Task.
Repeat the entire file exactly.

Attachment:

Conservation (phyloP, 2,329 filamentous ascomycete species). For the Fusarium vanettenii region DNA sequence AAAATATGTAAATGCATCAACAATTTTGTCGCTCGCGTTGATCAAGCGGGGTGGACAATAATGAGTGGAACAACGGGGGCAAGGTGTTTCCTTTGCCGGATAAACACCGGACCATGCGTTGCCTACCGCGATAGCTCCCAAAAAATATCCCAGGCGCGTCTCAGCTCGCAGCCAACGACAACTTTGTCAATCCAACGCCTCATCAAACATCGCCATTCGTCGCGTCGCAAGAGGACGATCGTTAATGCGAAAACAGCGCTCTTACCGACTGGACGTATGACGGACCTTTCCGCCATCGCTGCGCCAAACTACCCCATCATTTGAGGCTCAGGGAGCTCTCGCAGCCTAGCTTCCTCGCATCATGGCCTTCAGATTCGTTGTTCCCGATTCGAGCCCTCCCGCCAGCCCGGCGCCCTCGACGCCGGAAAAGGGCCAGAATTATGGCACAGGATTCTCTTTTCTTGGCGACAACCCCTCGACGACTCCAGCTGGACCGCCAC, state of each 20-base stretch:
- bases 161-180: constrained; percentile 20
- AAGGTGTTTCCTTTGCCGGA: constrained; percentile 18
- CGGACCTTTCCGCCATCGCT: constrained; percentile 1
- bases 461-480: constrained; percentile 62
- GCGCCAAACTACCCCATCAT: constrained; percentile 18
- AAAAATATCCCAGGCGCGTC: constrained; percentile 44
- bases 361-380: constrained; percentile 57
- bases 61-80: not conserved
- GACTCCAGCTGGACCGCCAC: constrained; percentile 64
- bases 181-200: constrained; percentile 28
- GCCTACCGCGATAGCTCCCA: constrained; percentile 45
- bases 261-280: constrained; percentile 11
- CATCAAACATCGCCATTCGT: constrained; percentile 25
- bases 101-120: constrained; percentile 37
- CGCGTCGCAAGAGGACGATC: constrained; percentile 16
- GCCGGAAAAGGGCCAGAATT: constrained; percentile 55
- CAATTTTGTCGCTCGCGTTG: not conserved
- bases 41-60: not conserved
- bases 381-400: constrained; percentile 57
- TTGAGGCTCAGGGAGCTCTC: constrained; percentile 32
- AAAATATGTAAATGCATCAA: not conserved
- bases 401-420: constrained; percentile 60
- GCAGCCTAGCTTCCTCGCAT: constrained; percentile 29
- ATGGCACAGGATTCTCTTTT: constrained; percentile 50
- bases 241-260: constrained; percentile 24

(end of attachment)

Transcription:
Conservation (phyloP, 2,329 filamentous ascomycete species). For the Fusarium vanettenii region DNA sequence AAAATATGTAAATGCATCAACAATTTTGTCGCTCGCGTTGATCAAGCGGGGTGGACAATAATGAGTGGAACAACGGGGGCAAGGTGTTTCCTTTGCCGGATAAACACCGGACCATGCGTTGCCTACCGCGATAGCTCCCAAAAAATATCCCAGGCGCGTCTCAGCTCGCAGCCAACGACAACTTTGTCAATCCAACGCCTCATCAAACATCGCCATTCGTCGCGTCGCAAGAGGACGATCGTTAATGCGAAAACAGCGCTCTTACCGACTGGACGTATGACGGACCTTTCCGCCATCGCTGCGCCAAACTACCCCATCATTTGAGGCTCAGGGAGCTCTCGCAGCCTAGCTTCCTCGCATCATGGCCTTCAGATTCGTTGTTCCCGATTCGAGCCCTCCCGCCAGCCCGGCGCCCTCGACGCCGGAAAAGGGCCAGAATTATGGCACAGGATTCTCTTTTCTTGGCGACAACCCCTCGACGACTCCAGCTGGACCGCCAC, state of each 20-base stretch:
- bases 161-180: constrained; percentile 20
- AAGGTGTTTCCTTTGCCGGA: constrained; percentile 18
- CGGACCTTTCCGCCATCGCT: constrained; percentile 1
- bases 461-480: constrained; percentile 62
- GCGCCAAACTACCCCATCAT: constrained; percentile 18
- AAAAATATCCCAGGCGCGTC: constrained; percentile 44
- bases 361-380: constrained; percentile 57
- bases 61-80: not conserved
- GACTCCAGCTGGACCGCCAC: constrained; percentile 64
- bases 181-200: constrained; percentile 28
- GCCTACCGCGATAGCTCCCA: constrained; percentile 45
- bases 261-280: constrained; percentile 11
- CATCAAACATCGCCATTCGT: constrained; percentile 25
- bases 101-120: constrained; percentile 37
- CGCGTCGCAAGAGGACGATC: constrained; percentile 16
- GCCGGAAAAGGGCCAGAATT: constrained; percentile 55
- CAATTTTGTCGCTCGCGTTG: not conserved
- bases 41-60: not conserved
- bases 381-400: constrained; percentile 57
- TTGAGGCTCAGGGAGCTCTC: constrained; percentile 32
- AAAATATGTAAATGCATCAA: not conserved
- bases 401-420: constrained; percentile 60
- GCAGCCTAGCTTCCTCGCAT: constrained; percentile 29
- ATGGCACAGGATTCTCTTTT: constrained; percentile 50
- bases 241-260: constrained; percentile 24